Wednesday, September 10, 2014

Victorian Era English Forklore Legend: Spring Heeled Jack

by Regina Jeffers

As a native West Virginian, I grew up on the Mothman prophecies, the story line behind the 2002 movie of the same name, which was intermixed with the unexplained collapse of the Silver Bridge in Point Pleasant, West Virginia. The Mothman was a legendary “Devil-like” creature, who made himself known to many of the town’s people – some claiming the ten-foot moth-like man was an alien. Naturally, when I came across a similar Victorian Era legend, I was completely fascinated by the concept.


The first claim of a sighting of Spring-heeled Jack came in 1837 in Sheffield, England. The last reported sighting is said to have been in Liverpool in 1904. An entity of English folklore, “Jack” has made appearances in much of Great Britain, including Scotland. Reportedly, a girl by the name of Mary Stevens was returning to her employment in the Lavender Hill area after having spent time with her parents in Battersea. Passing through Clapham Common, the girl was accosted by a strange figure who leapt at her from a dark alley. According to Miss Stevens, the man held her in a tight grip and kissed her face. He also ripped her clothes and pawed at her with claws as cold as those of a corpse. Her attacker fled when she screamed. Residents could find no such attacker when they searched the area.

The same man supposedly attacked a second woman on the following day, very near to Miss Stevens’ attack. Eventually, the legend changed: the attacker would jump in front of a passing carriage, frightening the coachman and the horses and causing the coachman injury. He would then make his escape over a wall while babbling with a high-pitched laughter. The press labeled the “man” Spring-heeled Jack.

“The attacker was tall and thin, had pointed ears and fiery eyes, and wore a cloak. He tore at his female victims’ clothes and ripped their flesh with hands that felt like iron. When he escaped, he did not run; he bounced away. Those who saw his feet swore he had springs in his boot heels.” (Science: Spring-heeled Jack


On 9 January 1838, Sir John Cowan, the Lord Mayor of London, revealed an anonymous complaint at a public session held in the Mansion House. The correspondent, who signed the letter “a resident of Peckham,” wrote…

“It appears that some individuals (of, as the writer believes, the highest ranks of life) have laid a wager with a mischievous and foolhardy companion, that he durst not take upon himself the task of visiting many of the villages near London in three different disguises – a ghost, a bear, and a devil; and moreover, that he will not enter a gentleman’s gardens for the purpose of alarming the inmates of the house. The wager, has, however, been accepted, and the unmanly villain has succeeded in depriving seven ladies of their senses, two of whom are not likely to recover, but to become burdens to their families.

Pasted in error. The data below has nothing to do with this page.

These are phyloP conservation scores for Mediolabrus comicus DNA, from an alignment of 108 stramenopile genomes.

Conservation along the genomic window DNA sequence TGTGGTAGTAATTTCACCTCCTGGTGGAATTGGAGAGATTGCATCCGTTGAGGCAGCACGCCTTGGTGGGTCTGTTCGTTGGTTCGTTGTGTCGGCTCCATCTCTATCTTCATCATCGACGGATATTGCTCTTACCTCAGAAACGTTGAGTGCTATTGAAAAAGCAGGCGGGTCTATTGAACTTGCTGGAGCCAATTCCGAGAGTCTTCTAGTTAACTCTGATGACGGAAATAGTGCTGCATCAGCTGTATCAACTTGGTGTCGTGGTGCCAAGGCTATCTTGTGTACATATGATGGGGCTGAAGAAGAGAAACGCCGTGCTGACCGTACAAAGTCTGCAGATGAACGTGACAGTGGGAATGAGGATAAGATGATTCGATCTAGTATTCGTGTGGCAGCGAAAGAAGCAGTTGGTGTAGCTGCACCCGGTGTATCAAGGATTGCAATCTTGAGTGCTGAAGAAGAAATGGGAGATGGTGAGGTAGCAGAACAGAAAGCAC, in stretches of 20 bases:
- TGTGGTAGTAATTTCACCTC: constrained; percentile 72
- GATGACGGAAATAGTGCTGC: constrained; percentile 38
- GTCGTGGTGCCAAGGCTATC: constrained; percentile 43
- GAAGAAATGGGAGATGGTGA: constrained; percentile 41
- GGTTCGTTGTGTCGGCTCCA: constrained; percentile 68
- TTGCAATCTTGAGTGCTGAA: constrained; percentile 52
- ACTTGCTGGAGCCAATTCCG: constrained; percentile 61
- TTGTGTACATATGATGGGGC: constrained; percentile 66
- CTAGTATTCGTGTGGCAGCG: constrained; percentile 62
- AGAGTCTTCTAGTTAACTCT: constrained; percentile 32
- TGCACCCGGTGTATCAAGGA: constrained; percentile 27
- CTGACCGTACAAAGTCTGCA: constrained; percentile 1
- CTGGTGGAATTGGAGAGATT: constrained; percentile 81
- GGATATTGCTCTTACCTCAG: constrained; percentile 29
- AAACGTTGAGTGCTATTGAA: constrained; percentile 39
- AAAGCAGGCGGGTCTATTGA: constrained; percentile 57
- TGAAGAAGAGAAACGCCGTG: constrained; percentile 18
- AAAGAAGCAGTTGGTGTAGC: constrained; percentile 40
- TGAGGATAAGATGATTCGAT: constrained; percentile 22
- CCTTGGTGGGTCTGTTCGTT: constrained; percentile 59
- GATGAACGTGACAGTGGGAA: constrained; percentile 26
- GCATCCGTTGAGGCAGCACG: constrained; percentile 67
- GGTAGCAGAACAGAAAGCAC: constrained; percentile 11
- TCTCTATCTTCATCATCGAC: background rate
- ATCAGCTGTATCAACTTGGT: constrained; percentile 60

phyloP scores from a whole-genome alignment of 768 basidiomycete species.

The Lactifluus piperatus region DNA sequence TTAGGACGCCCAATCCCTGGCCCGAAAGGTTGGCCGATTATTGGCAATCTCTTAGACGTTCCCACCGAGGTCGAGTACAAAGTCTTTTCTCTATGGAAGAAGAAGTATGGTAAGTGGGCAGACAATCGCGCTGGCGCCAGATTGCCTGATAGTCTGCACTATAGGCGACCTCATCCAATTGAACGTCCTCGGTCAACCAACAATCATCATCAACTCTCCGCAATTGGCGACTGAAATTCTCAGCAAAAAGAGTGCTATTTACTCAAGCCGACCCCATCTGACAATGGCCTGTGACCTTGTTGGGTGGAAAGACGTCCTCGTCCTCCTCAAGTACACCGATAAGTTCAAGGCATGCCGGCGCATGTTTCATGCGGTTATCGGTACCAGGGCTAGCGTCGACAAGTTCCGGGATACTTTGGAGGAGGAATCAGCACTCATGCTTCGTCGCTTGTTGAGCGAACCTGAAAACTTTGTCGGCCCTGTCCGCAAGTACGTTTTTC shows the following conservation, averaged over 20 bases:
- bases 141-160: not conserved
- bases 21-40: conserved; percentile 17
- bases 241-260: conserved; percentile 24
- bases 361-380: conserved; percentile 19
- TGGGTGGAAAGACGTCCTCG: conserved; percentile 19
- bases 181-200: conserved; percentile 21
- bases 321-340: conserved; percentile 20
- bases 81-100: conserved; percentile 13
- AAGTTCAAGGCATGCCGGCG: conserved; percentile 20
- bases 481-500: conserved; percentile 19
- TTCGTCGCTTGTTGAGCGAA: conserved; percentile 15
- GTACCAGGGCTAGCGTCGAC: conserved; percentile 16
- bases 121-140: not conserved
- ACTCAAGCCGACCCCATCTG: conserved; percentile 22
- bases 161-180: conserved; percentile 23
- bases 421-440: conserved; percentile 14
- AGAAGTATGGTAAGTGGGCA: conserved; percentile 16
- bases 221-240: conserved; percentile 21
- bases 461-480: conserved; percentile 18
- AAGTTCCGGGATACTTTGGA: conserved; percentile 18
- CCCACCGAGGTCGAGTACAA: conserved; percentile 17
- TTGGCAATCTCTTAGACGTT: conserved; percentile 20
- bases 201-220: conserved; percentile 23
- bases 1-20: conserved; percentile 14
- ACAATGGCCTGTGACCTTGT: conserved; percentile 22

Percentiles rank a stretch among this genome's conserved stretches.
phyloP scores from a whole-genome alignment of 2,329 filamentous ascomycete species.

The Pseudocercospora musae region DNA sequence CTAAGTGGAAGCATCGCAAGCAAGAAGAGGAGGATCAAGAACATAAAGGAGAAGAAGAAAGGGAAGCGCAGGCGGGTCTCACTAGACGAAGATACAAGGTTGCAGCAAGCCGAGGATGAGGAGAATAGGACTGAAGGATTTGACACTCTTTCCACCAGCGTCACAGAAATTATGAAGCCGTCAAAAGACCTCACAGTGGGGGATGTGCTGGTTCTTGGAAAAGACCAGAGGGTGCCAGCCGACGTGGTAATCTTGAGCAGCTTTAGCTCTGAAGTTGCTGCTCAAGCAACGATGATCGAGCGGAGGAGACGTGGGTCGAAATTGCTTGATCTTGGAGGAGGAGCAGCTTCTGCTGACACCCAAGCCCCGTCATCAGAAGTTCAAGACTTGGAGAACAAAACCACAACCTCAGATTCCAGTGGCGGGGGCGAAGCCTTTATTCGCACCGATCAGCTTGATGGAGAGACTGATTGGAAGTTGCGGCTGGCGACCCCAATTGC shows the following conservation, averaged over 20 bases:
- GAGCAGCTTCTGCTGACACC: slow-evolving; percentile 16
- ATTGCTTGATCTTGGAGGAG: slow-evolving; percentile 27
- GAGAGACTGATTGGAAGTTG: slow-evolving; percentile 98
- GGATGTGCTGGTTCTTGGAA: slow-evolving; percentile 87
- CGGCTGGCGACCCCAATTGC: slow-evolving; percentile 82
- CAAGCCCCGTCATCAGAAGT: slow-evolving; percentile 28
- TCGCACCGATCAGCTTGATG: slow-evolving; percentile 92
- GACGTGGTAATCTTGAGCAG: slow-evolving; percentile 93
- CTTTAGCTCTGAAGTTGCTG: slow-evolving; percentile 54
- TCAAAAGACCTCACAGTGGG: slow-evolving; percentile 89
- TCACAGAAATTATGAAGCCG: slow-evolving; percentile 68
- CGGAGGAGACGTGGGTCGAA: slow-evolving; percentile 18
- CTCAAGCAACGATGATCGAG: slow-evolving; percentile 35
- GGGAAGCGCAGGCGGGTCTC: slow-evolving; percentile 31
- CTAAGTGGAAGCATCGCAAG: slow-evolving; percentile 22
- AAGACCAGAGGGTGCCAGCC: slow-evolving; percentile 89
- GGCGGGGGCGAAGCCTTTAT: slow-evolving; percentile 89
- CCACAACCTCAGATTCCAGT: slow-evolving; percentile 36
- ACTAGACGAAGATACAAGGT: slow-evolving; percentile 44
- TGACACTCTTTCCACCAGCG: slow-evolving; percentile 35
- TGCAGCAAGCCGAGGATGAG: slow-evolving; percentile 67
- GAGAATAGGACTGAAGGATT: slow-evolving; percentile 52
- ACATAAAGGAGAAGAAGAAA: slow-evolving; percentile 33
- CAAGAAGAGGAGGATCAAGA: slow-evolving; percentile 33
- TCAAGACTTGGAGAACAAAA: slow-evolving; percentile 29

“At one house the man rang the bell, and on the servant coming to open the door, this worse than brute stood in no less dreadful figure than a spectre clad most perfectly. The consequence was that the poor girl immediately swooned, and has never from that moment been in her senses.

“The affair has now been going on for some time, and, strange to say, the papers are still silent on the subject. The writer has reason to believe that they have the whole history at their finger-ends but, through interested motives, are induced to remain silent.” (Simpson, Jacqueline. Spring-Heeled Jack (leaflet, January 2001) International Society for Contemporary Legend Research.)


The matter was reported in The Times on 9 January, with other newsprints following in the next week. The Lord Mayor received a large number of letters with reports of similar pranks. Stories from Hammersmith, Kensington, Ealing, Camberwell, Vauxhall, Brixton, Stockwell, Lewisham, and Blackheath poured in. The Brighton Gazette printed a like story in April 1838.

Similar entities have been reported around the world. In Chile, one finds “La Viuda” or “the widow.” The Spring Man of Prague, Pérák, is spoken of in Czechoslovakia. Other names include Krampus, London Monster, Owlman, Jiangshi, and Jersey Devil.

“In 1808, a letter to the editor of the Sheffield Times recounted how ‘Years ago a famous Ghost walked and played many pranks in this historic neighbourhood.’ The writer went on to identify this entity as the ‘Park Ghost or Spring Heeled Jack,’ and briefly described its ability to take enormous leaps and frighten random passers-by, but concluded, ‘He was a human ghost as he ceased to appear when a certain number of men came with guns and sticks to test his skin.’”  (The Legend of Spring Heeled Jack